What you're getting here takes a little explanation. The Starlight Express started life as a novel for young people by Algernon Blackwood, A Prisoner in Fairyland, a story of a group of children who collect stardust and carry on a secret existence apart from the adult world. It is not unlike Peter Pan in its general outlines, but from the evidence here it is not nearly as elegantly done. Blackwood's novel was made into a play by one Violet Pearn, and Elgar, in 1915, was asked to write incidental music and songs for this play, turning it into a kind of melodrama. Next, the play was reduced here to a narrative, read by actor Simon Callow and structured in such a way as to keep apparently all of Elgar's music, including some little songs. Finally, three songs and a long sequence of instrumental excerpts were collected into a pair of suites by the present conductor, Andrew Davis, leading the Scottish Chamber Orchestra and an assortment of British singers. These final suites are probably the most attractive items here for the average listener. Elgar's music is actually charming, with an airy, tonally simple, yet absolutely characteristic quality as far as could be from the weighty world of his symphonies and oratorios. You could even imagine other performances of these suites as an ideal opener for concerts of English music. The narrated play itself doesn't quite come off, and the original material seems uncertain at times as to whether it wants to be for children or adults. Nevertheless, recordings of this material in any form are rare, and to hear this music from one of Elgar's foremost champions will likely appeal to the composer's fans. © TiVo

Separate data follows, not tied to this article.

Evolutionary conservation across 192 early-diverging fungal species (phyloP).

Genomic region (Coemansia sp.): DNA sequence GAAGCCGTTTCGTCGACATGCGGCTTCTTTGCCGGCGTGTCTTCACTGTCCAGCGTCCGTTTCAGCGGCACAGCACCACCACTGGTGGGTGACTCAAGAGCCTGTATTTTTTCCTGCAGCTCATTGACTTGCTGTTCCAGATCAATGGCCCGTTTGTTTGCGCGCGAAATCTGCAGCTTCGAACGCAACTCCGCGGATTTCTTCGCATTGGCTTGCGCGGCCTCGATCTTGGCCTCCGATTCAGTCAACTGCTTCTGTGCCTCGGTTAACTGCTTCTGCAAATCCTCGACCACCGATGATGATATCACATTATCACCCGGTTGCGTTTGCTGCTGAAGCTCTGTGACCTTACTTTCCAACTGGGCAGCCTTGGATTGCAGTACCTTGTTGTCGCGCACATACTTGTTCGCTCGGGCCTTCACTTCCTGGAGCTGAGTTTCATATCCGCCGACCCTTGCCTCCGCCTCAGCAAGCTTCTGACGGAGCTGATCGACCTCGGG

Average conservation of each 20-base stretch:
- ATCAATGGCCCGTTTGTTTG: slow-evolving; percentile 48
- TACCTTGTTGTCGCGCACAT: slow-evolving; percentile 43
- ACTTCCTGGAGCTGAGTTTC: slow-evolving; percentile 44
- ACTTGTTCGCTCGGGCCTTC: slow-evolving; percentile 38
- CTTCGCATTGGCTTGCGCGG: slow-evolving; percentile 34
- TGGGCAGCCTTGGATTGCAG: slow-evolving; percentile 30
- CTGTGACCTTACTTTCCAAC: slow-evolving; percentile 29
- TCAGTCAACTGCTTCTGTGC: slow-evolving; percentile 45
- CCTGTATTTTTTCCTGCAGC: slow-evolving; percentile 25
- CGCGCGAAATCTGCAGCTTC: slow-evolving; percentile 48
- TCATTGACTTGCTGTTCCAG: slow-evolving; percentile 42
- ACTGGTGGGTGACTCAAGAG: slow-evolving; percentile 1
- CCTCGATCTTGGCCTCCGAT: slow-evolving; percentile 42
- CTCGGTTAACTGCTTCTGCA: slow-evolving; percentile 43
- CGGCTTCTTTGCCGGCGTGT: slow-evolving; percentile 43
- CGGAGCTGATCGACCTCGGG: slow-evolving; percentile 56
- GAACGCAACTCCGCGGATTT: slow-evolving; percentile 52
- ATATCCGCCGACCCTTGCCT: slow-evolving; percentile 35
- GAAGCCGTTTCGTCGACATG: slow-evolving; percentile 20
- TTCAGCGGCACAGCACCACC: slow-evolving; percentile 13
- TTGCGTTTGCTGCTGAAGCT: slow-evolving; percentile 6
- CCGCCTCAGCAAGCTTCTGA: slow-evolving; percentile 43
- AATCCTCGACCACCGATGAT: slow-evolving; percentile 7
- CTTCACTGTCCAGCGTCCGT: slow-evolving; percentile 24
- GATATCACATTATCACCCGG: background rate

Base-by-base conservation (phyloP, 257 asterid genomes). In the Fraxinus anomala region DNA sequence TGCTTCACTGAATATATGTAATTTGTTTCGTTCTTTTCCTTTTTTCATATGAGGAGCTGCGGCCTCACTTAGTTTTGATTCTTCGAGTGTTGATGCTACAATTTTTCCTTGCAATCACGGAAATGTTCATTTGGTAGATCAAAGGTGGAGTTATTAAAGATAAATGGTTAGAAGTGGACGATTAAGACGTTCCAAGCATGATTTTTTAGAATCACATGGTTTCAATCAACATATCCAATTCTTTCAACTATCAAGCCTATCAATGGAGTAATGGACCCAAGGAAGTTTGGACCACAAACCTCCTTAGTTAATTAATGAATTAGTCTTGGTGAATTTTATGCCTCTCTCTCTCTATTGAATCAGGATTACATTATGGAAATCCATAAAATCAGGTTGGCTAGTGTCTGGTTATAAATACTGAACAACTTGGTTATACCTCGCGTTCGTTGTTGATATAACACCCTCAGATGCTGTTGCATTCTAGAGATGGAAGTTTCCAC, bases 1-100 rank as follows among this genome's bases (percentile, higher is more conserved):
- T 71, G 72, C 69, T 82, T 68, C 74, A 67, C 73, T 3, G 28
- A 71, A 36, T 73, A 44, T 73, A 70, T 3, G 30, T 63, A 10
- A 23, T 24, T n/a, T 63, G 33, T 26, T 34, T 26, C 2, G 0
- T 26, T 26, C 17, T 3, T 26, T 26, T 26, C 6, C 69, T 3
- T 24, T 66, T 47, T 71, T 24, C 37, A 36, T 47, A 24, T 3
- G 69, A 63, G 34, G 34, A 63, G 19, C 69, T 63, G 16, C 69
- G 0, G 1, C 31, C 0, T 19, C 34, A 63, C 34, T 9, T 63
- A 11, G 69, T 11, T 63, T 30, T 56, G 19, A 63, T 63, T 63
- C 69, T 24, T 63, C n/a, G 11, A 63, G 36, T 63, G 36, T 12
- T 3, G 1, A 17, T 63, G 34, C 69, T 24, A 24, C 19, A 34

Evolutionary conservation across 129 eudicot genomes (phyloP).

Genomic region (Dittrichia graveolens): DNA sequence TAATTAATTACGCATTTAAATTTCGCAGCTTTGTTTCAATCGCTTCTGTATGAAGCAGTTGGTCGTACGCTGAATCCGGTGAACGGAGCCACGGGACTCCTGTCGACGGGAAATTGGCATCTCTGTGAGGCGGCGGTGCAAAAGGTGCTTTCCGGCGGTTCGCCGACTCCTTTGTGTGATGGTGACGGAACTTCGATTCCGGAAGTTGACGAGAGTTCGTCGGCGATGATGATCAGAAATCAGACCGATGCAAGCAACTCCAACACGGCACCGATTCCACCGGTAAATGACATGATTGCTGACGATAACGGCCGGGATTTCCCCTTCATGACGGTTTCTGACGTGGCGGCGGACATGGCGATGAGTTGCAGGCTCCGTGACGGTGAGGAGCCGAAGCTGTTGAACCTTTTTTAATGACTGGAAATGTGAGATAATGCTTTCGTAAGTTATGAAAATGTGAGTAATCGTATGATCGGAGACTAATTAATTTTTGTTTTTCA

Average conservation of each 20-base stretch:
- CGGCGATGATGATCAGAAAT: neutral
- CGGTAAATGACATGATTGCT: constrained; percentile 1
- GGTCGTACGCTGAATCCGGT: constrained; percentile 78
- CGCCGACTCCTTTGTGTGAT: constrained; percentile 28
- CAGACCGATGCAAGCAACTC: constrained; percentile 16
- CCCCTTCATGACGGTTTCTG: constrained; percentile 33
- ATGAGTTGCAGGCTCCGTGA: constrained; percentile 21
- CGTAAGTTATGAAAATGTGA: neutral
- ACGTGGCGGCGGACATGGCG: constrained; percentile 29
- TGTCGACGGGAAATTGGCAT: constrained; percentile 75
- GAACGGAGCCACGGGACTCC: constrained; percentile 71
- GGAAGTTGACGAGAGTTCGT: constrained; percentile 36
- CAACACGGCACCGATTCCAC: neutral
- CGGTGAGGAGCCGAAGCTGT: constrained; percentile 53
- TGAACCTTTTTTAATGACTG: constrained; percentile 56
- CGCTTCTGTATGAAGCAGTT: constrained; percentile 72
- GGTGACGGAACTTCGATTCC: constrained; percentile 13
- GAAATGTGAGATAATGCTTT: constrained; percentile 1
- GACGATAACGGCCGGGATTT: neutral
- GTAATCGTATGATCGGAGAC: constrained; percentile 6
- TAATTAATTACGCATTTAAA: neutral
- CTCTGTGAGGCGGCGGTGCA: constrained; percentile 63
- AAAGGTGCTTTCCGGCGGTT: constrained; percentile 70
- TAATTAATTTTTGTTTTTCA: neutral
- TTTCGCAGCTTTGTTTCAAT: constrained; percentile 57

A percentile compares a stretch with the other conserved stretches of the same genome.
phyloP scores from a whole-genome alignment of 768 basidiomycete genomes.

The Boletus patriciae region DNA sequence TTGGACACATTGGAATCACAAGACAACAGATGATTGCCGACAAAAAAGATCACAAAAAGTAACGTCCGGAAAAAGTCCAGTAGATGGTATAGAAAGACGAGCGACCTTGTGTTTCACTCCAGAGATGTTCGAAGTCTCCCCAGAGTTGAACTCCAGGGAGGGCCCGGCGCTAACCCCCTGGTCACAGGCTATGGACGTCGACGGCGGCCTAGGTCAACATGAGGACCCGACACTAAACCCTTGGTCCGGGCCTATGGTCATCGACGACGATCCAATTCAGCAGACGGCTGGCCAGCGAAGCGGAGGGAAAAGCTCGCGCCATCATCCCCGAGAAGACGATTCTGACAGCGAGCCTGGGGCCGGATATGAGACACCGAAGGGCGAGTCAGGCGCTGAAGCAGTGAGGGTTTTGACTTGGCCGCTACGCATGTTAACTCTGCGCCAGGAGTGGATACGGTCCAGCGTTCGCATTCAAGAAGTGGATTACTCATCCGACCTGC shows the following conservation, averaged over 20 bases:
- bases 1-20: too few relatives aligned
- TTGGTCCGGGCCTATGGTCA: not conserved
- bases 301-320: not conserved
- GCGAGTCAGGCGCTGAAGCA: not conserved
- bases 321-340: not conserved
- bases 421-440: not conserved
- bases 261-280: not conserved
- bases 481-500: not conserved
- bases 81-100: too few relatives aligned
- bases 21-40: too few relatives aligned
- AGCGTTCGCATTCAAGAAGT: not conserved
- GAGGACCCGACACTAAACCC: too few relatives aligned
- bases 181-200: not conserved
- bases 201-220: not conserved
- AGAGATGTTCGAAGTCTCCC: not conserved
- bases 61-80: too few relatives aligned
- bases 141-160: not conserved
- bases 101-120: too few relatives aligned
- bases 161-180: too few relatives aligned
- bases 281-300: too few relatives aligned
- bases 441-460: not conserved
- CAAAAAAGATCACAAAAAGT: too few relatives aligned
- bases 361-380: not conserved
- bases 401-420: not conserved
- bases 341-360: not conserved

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Theatre Music - Released January 4, 2011 | Divox

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Theatre Music - Released November 25, 2010 | Stradivarius

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Theatre Music - Released July 27, 2010 | Naxos

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Theatre Music - Released March 25, 2008 | Naxos

Booklet
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Theatre Music - Released July 31, 2007 | harmonia mundi

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Theatre Music - Released January 1, 2007 | Da Capo